In April, four Guild staff shared their experiences as immigrants to the United States in Suitcase Stories: Voices of the Guild. One of those storytellers is Muyani Kasune, who currently works at The Guild as a Residential Program Manager. We recently caught up with Muyani to learn more about his background.

Muyani was born to a large family in Zambia, a country in East Africa. He grew up and completed his high school education in Lusaka before migrating to the United States. He graduated from Salem State University with a bachelor’s degree in social work after he got inspired by local volunteers and charities in human services. He is married and a proud father of three children. He strives to balance and teach his ethnic cultures to his children through music, food, and storytelling. Aside from English, he speaks five different languages/ethnic dialects from Zambia (Lenje, Lamba, Tonga, Bemba, Nyanja).

Q. What was life like growing up in your country?

Muyani: I lived both in the city and the countryside, but it’s the countryside that had more impact on me in terms of its simplicity, community bond, and survival, since everything required thinking outside the box. 

Q. Tell us about your work at The Guild.

Muyani: I work with an amazing adult population that astonishes us every day in terms of what they are able to learn, do, and achieve. As the program manager, I’m grateful to the staff at Billerica House and The Guild for improving the individuals’ milieu through advocacy and innovation to service delivery.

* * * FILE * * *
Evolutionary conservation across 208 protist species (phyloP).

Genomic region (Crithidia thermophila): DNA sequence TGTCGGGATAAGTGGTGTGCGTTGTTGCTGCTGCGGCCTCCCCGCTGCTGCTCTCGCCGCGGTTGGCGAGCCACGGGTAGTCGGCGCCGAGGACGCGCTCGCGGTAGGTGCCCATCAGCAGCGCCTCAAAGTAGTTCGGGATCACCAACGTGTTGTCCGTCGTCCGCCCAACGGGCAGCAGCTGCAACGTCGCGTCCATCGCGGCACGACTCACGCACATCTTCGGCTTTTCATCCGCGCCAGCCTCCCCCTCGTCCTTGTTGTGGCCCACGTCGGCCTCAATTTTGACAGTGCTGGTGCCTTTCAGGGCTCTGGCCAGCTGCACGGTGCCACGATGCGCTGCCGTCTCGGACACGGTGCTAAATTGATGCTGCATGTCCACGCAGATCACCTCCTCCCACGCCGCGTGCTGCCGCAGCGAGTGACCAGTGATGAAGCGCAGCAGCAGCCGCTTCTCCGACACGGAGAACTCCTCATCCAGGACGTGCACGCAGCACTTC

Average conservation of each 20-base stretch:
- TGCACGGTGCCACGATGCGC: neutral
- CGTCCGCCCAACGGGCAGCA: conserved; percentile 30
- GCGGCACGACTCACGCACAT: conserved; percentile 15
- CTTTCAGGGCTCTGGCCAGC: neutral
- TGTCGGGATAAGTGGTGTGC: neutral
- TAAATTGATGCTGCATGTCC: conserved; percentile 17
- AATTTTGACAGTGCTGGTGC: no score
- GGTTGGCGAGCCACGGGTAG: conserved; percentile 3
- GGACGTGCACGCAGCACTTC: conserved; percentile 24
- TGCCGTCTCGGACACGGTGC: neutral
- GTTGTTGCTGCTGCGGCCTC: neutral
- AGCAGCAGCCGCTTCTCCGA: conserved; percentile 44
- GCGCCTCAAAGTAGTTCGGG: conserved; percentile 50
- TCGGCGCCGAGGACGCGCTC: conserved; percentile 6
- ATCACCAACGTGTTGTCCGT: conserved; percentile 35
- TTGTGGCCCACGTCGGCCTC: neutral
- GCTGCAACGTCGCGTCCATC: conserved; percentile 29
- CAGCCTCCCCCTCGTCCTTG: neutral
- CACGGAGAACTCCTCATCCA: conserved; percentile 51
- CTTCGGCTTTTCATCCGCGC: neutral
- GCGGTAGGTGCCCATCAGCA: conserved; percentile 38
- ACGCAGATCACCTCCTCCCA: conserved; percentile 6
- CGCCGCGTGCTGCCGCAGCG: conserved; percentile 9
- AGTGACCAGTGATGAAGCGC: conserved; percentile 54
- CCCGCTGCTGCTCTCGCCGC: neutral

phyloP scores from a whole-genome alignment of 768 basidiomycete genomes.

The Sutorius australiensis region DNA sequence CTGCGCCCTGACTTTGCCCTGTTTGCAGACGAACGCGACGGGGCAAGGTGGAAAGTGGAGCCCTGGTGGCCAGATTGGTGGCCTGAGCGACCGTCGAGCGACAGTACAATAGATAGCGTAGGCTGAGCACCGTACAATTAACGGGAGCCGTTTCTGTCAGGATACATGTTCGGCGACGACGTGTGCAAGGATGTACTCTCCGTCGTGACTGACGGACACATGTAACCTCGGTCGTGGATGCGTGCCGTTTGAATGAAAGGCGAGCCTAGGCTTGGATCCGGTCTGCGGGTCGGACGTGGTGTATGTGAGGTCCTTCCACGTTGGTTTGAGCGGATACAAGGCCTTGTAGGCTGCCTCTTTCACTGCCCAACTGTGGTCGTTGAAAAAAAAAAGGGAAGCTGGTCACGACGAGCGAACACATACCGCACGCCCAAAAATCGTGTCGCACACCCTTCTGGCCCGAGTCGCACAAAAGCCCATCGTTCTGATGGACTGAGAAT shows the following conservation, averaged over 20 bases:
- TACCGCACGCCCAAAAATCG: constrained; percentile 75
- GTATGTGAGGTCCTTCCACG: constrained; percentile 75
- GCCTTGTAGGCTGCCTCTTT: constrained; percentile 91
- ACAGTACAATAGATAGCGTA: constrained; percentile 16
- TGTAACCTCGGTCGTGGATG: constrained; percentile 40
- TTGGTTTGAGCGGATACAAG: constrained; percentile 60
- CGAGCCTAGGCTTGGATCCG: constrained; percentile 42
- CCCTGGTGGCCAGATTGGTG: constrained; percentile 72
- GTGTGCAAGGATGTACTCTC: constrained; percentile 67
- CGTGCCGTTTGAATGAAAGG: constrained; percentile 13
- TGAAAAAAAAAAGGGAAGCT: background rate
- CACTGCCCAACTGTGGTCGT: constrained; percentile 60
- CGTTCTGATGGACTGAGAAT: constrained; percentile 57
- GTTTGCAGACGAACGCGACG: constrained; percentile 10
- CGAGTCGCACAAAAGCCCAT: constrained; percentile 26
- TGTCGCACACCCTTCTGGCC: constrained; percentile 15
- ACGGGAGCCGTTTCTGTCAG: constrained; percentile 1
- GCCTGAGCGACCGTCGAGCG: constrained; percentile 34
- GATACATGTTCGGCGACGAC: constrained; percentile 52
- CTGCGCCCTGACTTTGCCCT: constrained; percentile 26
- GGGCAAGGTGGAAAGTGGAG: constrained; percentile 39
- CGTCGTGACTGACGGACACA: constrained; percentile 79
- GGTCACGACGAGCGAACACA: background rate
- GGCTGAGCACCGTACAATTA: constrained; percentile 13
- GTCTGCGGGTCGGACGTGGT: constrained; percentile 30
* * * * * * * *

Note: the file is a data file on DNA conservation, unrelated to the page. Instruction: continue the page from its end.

Q. How did storytelling shape your life?

Muyani: Storytelling was always a part of my growing up. Stories were told in oral form, through songs, traditional dance, and idioms. The stories conveyed social contracts, moral conundrums and expectations, cultural practices or beliefs.

Q. Do you feel storytelling has impacted your work at The Guild?

Muyani: It has and the support from coworkers, parents, and others that heard it has been humbling. Someone asked me what my story meant, and I thought it was about the “kindness of strangers” or “getting lost in a big city.” But they said it was about resilience - having an unyielding and tenuous spirit. This made me realize that stories (mine, yours, everyone’s) are relatable on an emotional level. Even though the listener may not have experienced the event, they can feel it and may explain it better! To me, that means we have more in common than we may realize.  

Watch Muyani's Suitcase Story: